Nieuws - 28 maart 2002

English summary

Out-sourcing the technical management of the Wageningen UR telephone system has led to overspending in the millions.

Accountants have figured that Wageningen UR could have saved at least three million euros by keeping the telephone system under its own management, according to an internal report. The out-sourcing of telephone management has led to an eighty percent increase in costs. The consultants called in to examine what went wrong indicate that although investments were necessary and would have led to a rise in costs, these would still have been 590,000 less per year than current costs arising from the KPN-telecom technical maintenance. According to the report the Executive Board based its decision to out-source on inadequate information.

It is a year since foot and mouth disease hit the Netherlands in 2001.

Wageningen UR was heavily involved not only with screening but also advising the government. Wb asked researchers what they learned from the outbreak, that caused such big tremors throughout society. Dr Andre Bianchi, director of the Central Institute for Animal Disease Control (CIDC), suggests that communication between databases of CIDC and the National Inspection Service for Livestock and Meat can be improved, which would make the process of declaring areas disease-free more efficient. According to Professor Ruud Huirne, chair of the Farm Management Group, researchers together with the Agricultural Economics Research Institute (LEI) are working on a new model of the costs of an outbreak, as there is now more information on the introduction and spread of the virus. An assessment of the emotional damage will also be included.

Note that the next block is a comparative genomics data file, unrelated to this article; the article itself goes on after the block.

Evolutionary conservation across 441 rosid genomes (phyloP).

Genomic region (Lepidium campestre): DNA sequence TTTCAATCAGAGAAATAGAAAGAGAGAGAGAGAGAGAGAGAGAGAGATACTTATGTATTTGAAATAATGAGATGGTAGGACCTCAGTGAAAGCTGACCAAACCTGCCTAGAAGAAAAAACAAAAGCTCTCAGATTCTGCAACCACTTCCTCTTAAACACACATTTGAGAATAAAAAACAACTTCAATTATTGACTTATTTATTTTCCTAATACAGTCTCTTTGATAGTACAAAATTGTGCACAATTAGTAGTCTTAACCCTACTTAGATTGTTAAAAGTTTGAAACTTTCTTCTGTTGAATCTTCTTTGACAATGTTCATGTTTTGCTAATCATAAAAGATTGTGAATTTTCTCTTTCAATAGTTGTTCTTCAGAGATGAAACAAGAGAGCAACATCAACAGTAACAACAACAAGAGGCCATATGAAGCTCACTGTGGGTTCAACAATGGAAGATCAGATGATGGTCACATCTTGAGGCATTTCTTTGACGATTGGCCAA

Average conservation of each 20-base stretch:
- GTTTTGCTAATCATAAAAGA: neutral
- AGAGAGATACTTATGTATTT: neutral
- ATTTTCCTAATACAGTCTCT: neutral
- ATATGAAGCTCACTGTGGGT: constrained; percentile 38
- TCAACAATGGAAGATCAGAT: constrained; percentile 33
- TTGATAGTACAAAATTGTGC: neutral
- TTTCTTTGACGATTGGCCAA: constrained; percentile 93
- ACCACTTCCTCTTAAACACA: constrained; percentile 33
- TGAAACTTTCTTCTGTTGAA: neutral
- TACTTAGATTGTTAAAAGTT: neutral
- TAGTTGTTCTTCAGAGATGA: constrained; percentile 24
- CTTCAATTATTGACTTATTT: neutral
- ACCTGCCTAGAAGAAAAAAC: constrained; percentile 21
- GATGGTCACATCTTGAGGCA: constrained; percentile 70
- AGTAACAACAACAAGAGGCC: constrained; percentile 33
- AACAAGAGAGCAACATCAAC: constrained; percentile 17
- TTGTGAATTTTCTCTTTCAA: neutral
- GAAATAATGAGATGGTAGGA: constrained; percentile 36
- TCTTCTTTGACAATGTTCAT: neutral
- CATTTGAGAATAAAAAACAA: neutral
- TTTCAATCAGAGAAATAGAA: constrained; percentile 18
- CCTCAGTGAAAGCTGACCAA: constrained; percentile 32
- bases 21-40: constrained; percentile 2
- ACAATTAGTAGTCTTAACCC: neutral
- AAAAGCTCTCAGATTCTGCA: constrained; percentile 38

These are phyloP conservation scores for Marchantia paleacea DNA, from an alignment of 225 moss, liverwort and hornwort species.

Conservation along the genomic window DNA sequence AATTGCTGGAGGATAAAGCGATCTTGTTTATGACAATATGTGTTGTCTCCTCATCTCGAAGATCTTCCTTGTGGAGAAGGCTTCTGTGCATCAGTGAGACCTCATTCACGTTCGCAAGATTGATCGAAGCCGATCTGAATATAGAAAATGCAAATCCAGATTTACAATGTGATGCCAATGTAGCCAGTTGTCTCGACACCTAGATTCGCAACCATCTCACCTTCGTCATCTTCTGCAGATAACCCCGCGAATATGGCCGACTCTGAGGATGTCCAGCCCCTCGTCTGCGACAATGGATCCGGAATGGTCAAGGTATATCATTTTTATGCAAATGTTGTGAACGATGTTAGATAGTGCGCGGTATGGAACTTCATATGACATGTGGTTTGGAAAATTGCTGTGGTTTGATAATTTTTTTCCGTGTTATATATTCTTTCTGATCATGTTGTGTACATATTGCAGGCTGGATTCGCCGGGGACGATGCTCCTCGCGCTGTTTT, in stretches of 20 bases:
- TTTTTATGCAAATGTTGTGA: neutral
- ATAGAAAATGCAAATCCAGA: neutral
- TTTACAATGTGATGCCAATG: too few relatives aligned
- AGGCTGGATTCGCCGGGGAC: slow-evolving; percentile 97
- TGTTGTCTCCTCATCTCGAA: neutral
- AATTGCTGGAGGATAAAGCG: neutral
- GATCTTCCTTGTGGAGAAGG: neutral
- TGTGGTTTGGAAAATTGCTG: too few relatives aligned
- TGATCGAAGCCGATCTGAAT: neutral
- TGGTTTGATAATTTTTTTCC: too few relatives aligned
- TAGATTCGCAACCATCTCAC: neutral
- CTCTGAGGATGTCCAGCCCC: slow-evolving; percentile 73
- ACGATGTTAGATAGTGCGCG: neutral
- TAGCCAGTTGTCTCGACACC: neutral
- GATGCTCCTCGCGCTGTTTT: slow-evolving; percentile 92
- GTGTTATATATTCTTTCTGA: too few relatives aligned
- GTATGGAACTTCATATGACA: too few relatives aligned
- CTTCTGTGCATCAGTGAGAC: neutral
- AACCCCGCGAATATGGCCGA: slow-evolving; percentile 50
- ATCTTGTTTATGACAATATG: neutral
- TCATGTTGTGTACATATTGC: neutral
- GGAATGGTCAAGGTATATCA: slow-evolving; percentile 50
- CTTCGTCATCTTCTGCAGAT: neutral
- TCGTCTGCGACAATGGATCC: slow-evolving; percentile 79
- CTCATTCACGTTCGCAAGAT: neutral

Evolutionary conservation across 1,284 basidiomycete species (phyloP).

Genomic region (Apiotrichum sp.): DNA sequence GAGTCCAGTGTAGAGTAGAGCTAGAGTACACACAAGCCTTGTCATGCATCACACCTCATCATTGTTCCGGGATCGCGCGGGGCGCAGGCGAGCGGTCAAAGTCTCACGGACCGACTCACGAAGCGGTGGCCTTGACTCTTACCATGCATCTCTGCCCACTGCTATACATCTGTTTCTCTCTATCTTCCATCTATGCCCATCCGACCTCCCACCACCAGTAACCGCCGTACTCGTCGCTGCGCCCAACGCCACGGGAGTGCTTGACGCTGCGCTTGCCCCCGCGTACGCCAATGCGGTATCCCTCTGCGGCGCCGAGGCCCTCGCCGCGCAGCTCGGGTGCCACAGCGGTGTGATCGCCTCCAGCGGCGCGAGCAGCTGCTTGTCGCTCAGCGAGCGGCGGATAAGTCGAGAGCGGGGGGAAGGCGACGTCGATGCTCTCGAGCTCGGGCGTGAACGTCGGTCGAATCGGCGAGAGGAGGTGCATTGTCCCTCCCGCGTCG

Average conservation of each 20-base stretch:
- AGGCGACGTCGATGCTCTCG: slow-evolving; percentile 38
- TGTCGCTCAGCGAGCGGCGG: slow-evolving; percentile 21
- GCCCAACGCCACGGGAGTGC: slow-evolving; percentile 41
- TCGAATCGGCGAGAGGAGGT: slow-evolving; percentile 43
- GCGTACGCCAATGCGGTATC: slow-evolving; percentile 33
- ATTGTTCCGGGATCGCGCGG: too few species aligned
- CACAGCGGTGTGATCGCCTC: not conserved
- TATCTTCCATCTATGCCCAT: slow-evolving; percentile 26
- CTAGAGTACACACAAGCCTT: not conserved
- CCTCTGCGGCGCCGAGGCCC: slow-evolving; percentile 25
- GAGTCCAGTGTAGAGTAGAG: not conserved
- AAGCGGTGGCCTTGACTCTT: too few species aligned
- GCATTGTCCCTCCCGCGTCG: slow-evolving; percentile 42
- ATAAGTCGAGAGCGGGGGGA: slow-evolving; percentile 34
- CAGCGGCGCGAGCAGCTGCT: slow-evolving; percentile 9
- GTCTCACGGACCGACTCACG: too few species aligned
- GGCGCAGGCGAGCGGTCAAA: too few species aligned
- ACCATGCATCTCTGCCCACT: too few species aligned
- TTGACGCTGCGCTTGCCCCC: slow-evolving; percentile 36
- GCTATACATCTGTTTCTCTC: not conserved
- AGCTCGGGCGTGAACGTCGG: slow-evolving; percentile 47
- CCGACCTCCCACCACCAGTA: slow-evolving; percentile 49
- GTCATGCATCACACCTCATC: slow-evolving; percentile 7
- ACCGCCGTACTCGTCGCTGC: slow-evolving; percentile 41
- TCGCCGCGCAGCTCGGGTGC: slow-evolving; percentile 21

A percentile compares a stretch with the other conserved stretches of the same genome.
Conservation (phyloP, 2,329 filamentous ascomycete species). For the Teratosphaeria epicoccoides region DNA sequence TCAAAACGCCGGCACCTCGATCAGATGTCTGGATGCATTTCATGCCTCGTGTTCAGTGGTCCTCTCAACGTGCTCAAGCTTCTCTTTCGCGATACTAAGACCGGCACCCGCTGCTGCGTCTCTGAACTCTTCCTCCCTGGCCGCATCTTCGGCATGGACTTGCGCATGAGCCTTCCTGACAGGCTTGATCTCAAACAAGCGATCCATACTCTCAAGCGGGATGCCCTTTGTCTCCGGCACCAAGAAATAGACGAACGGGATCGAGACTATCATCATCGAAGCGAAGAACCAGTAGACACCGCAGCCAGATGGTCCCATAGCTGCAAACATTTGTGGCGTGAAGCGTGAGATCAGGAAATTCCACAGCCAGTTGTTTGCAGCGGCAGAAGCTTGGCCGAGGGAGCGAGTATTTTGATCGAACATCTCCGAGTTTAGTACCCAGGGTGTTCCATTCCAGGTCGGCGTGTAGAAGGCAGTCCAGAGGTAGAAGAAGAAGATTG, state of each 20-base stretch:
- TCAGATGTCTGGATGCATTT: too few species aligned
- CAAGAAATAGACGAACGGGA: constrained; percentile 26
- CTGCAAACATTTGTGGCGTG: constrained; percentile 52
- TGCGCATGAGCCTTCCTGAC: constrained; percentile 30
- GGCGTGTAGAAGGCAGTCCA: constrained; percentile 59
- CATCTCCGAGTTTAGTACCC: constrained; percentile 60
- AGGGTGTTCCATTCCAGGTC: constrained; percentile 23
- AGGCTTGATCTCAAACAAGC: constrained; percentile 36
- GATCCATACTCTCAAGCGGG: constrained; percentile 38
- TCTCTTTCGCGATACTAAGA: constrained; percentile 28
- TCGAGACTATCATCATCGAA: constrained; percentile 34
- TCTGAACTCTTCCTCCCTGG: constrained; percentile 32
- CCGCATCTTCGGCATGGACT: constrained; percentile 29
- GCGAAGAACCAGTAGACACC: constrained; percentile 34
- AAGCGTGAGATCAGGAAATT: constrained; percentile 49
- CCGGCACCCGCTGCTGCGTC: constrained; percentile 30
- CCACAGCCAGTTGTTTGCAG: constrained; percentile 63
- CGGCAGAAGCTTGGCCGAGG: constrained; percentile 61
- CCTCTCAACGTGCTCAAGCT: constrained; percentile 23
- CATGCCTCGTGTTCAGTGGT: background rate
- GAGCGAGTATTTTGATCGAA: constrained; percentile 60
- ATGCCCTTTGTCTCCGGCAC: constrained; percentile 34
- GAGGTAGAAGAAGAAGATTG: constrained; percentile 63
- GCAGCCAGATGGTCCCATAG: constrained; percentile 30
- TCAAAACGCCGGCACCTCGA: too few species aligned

Kenyan researcher Andrew Karanja examined the effects of liberalisation policies on small-scale coffee farmers in his home country for his PhD thesis.

He analysed the production and efficiency of coffee farmers before and after the structural adjustment policies implemented in the 1990s in Kenya, and concluded that while farmers now get a better price for their coffee they have suffered from the breakdown of government services. Access to credit is limited, artificial fertilisers have become more expensive, so is less used, which has led to a decrease in production. According to Karanja there is still a role for the government, in extension, credit programmes and agricultural research, especially in Kenya where small-scale farming is still the largest sector of the economy.

If it were up to Dr Felix W?ckers of the Laboratory of Entomology, field borders would be sown with flowering plants that attract parasitic wasps, which lay their eggs in the caterpillars of cabbage white butterflies.

Adjusting the flora of field borders to attract natural enemies of insect pests is already practised, but can become more efficient according to Dr W?ckers. Hungry parasitic wasps are attracted by white and yellow flowers, but these also need to have a good supply of nectar to provide energy.